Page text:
Ground cherries (Physalis pruinosa) are not a very well known fruit, but they are easy to grow in the garden. Their small, yellow-orange fruits have a sweet-tart flavor that is similar to pineapple with a faint background flavor of tomato. In fact, ground cherries are part of the same plant family, Solanaceae, as tomatoes. But despite their common name, they are not closely related to true cherries (Prunus spp.). Ground cherry plants look like small shrubs with bright green leaves that have toothed edges. They sport yellow flowers in the summer before bearing fruit in the late summer to early fall that’s wrapped in a papery husk, much like their relative tomatillos.
Ground cherry plants can either be started indoors about six to eight weeks before your projected last frost date or outdoors after the threat of frost has passed. As annuals, they have a fast growth rate and complete their life cycle in one season.
|Botanical Name||Physalis pruinosa|
|Common Names||Ground cherry, husk tomato, strawberry tomato|
|Mature Size||1–3 ft. tall and wide|
|Soil Type||Loamy, sandy, well-drained|
|Hardiness Zones||4–8 (USDA)|
|Native Areas||Central America|
|Toxicity||Toxic to people and animals (except the fruit)|
Ground Cherry Care
You can easily grow ground cherries in traditional garden beds, raised beds, or containers. Just make sure any container is at least 8 inches deep to allow for the plant's fairly large root system. Providing ample sunlight and maintaining even soil moisture are key when caring for these plants.
The plant gets its common name, ground cherry, because you typically harvest its fruits from the ground and not straight off the plant. Each plant produces around a pint of fruit per growing season. When the fruit is ripe, the husk turns from green to tan and drops from the plant with the fruit still inside. Some growers place a cloth or containers under their plants to catch the fruits and make harvesting easier. Try to pick up the fallen fruit often. If it's left on the ground and breaks open, you might have ground cherry seedlings popping up everywhere.
Ground cherries do best in full sun, meaning at least six hours of sunlight on most days. They can tolerate a bit of shade, but this will likely cause them to produce fewer fruits.
These plants aren’t overly picky about their soil type. But they grow best in a well-drained soil that’s rich in organic matter with a slightly acidic soil pH.
Ground cherries like fairly moist soil and need approximately an inch of water per week. Dry conditions can cause the plants to drop their blossoms without producing fruit. So plan to water at least weekly if you haven't gotten any rainfall—and potentially more often in very hot weather if the soil is drying out.
Temperature and Humidity
Ground cherries have good heat tolerance within their growing zones. However, frost can kill the plants. So if you live in a cooler climate and frost threatens your ground cherries before the fruits have ripened, cover your plants with row covers or even a large piece of fabric to protect them. Humidity typically isn’t an issue for these plants.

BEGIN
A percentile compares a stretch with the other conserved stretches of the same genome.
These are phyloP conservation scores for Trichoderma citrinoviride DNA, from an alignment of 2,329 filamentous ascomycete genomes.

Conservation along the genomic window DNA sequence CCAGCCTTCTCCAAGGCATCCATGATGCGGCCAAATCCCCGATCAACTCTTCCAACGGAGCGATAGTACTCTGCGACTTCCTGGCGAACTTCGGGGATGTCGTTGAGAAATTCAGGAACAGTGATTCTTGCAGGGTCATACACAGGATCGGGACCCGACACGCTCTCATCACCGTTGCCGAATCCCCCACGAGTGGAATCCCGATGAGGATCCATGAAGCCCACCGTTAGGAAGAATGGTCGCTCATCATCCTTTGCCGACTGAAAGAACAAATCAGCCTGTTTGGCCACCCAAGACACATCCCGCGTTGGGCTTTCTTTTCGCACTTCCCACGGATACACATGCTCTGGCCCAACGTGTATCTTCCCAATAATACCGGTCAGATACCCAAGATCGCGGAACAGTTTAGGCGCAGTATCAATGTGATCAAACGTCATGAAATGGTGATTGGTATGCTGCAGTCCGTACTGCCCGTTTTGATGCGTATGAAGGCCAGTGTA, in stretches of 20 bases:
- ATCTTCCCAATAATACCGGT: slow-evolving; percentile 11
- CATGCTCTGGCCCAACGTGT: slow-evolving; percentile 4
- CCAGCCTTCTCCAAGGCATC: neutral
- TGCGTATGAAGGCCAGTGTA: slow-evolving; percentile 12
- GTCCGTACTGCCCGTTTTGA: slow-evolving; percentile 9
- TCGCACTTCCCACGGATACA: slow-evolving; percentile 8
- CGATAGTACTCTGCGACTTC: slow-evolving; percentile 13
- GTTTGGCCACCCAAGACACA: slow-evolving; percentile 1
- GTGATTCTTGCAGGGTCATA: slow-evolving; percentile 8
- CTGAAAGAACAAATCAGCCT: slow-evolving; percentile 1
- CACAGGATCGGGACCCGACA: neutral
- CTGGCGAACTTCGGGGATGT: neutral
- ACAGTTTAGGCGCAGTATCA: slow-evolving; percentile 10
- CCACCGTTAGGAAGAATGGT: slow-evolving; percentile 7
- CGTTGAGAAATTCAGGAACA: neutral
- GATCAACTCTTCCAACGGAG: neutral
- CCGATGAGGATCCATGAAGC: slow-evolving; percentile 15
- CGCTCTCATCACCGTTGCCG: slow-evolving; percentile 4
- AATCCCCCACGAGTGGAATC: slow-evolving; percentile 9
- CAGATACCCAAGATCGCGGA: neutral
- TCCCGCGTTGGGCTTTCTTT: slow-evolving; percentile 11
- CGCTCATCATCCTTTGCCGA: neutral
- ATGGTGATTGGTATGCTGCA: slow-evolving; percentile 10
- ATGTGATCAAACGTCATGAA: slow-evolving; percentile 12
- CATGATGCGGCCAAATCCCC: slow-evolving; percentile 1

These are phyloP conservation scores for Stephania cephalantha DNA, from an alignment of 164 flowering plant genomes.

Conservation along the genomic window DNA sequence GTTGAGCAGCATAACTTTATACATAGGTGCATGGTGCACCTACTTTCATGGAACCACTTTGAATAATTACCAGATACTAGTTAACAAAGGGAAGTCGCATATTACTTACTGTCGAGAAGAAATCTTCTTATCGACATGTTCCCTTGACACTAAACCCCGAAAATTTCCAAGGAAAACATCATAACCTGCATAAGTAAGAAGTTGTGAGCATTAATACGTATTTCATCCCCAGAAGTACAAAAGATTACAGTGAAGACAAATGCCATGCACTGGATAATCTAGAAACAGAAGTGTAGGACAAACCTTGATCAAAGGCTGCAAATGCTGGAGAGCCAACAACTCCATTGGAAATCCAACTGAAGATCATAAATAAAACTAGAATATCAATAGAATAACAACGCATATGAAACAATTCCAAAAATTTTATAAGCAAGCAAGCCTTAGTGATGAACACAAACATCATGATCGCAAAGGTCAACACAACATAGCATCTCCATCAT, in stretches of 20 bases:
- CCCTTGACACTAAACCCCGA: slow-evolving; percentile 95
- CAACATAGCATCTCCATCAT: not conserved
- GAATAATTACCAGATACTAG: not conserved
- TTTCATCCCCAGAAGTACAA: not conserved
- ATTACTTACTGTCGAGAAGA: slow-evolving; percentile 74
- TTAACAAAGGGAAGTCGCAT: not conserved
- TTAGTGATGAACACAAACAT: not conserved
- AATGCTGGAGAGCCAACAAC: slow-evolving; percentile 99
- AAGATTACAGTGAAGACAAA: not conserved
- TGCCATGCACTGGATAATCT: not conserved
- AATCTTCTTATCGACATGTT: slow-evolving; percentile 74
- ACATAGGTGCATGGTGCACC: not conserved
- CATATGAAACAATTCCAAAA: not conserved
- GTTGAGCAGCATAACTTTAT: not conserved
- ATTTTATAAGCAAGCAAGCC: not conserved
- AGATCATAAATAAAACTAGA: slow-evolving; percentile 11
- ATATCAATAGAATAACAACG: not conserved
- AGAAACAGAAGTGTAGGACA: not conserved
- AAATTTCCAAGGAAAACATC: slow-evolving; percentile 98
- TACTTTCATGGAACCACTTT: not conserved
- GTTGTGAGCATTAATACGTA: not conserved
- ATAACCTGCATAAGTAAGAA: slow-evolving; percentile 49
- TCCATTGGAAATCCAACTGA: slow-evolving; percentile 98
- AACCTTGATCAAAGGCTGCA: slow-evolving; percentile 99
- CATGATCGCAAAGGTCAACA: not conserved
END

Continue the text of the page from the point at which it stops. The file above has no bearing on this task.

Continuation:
Ground cherries thrive in soil that is amended with compost. If you have poor soil, you can mix in an organic fertilizer when planting made specifically for fruits and vegetables.
Is the Ground Cherry Toxic?
While the ripe ground cherry fruits are edible, the rest of the plant—the leaves, stems, roots, flowers, and even fruit husks—are toxic to people and animals when ingested.
Symptoms of Poisoning
Symptoms of poisoning in both people and animals include nausea, vomiting, diarrhea, loss of appetite, irregular heart rate, disorientation, dilated pupils, low body temperature, and even death. Contact a medical professional as soon as possible if you suspect poisoning.
How to Grow Ground Cherries From Seed
To start your ground cherries from seed indoors, plant the seeds about 1/4 deep in an organic seed starting mix. It can be helpful to plant them in biodegradable seed cells that you can then just plant in your garden without having to transplant the seedlings.
Keep your seeds in a warm spot that remains between 75 and 85 degrees Fahrenheit, and make sure the soil stays consistently moist but not soggy. The seeds should germinate in about two weeks. Keep the seedlings by a sunny window and maintain soil moisture until your area is past its last frost date. Then, you can take your seedlings outdoors for progressively longer stretches for about a week to acclimate to the direct sunlight before planting them in your garden.
To start plants outdoors, wait until your spring temperatures are reliably warm. Then, plant the seeds about 1/4 deep in your garden soil, and lightly water every day to keep the soil moist until they sprout.
Ground Cherry Varieties
There are a few varieties of ground cherries, including:
- 'Aunt Molly’s': This is the most commonly available variety and has an upright, bushy growth habit.
- 'Cossack Pineapple': This variety has a distinct tangy sweet flavor much like a pineapple.
- 'Goldie': This variety is quite similar to ‘Aunt Molly’s’ except that it is slightly more low-growing and spreading.